A Postgame On Canada's Copyright Reform
from the mixed-bag dept
On Monday, after multiple attempts over several years, Canada’s House of Commons passed Bill C-11 (previously known by other names), a sweeping copyright reform bill. Senate approval is all but assured, and the bill is essentially certain to become law in the near future. Luckily, unlike SOPA/PIPA in the States, C-11 is not a ridiculous, draconian internet lockdown bill. In fact, there’s a lot to celebrate in the bill, though that celebration is marred by one significant problem: the digital locks portion, which is similar to the DMCA’s anti-circumvention rules.
But first, the good stuff. Michael Geist has an excellent summary of C-11 with a comparison to previous phases of copyright law in Canada. The victories for smarter copyright law in C-11 sound almost like fantasy when compared to the American copyright debate. They include:
- New fair dealing provisions (our version of fair use) to cover educational uses, plus parody and satire
- New backup, format-shifting and time-shifting allowances that remove previous restrictions on networked DVRs and internet TV services (similar to those that have suffered in American courts)
- Explicit copyright exceptions for “user-generated content”, aimed at protecting non-commercial fan-art and remixes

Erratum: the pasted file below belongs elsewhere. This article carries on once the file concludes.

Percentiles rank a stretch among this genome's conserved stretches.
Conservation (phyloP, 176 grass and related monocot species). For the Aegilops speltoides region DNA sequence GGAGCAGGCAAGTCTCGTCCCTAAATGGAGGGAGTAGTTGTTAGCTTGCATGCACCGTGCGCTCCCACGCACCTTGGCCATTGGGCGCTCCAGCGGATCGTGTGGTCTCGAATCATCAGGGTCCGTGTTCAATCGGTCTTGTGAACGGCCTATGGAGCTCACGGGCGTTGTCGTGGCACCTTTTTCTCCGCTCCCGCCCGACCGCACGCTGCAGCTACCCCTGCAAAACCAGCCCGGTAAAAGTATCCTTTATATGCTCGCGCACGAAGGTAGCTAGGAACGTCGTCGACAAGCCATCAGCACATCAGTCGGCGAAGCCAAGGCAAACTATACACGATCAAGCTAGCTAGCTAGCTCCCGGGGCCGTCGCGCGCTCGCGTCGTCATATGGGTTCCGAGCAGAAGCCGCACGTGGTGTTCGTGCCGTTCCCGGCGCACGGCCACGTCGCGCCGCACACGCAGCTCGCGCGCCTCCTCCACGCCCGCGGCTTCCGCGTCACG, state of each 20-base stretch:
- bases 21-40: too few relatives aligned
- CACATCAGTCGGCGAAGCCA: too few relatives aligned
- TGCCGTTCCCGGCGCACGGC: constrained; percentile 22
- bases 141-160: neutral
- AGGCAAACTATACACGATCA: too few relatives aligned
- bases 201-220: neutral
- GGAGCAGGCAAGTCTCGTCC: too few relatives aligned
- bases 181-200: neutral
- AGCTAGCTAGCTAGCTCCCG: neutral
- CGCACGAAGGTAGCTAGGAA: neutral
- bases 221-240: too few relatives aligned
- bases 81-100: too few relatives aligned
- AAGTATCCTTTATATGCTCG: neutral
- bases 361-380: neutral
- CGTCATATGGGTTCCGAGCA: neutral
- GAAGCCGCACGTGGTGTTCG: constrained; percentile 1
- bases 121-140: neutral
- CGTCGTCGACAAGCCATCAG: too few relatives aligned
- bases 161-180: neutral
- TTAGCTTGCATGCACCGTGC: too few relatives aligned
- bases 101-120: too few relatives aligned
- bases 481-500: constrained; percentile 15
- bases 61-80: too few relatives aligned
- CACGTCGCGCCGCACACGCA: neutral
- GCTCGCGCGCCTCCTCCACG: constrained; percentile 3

- A bunch of explicit exceptions for schools, such as the right to stage public performances
- A notice-and-notice system, not a notice-and-takedown system
- A $5,000 cap on statutory damages for all non-commercial infringement
Many of these are, as Geist calls them, “user-focused reforms”—something conspicuously absent from most proposed copyright legislation these days. But the digital locks issue remains a black mark on C-11, as the concerns of groups representing consumers, the blind and visually impaired (who will have a tougher time accessing digital content now), and Canadians in general were all brushed aside in favor of a DMCA-style approach that makes it illegal to circumvent copy protection systems even if it’s for the purposes of making a legal copy. This, unfortunately, weakens the impact of all the positive reforms in the bill, because it creates a glaring loophole whereby rightsholders can attempt to block copying even if it’s for one of the newly defined legal reasons. It’s a real shame, and it also represents a foot-in-the-door for those who want more DMCA-style laws in Canada.
Still, it hardly erases the fact that there’s a lot to like in C-11. User rights got more attention and more serious consideration in this bill than they ever did in SOPA/PIPA. Given that American diplomats were (and still are) actively pushing for Canadian versions of the DMCA and SOPA (or even more draconian laws that they can then import back to the U.S.), we came out of this one pretty well.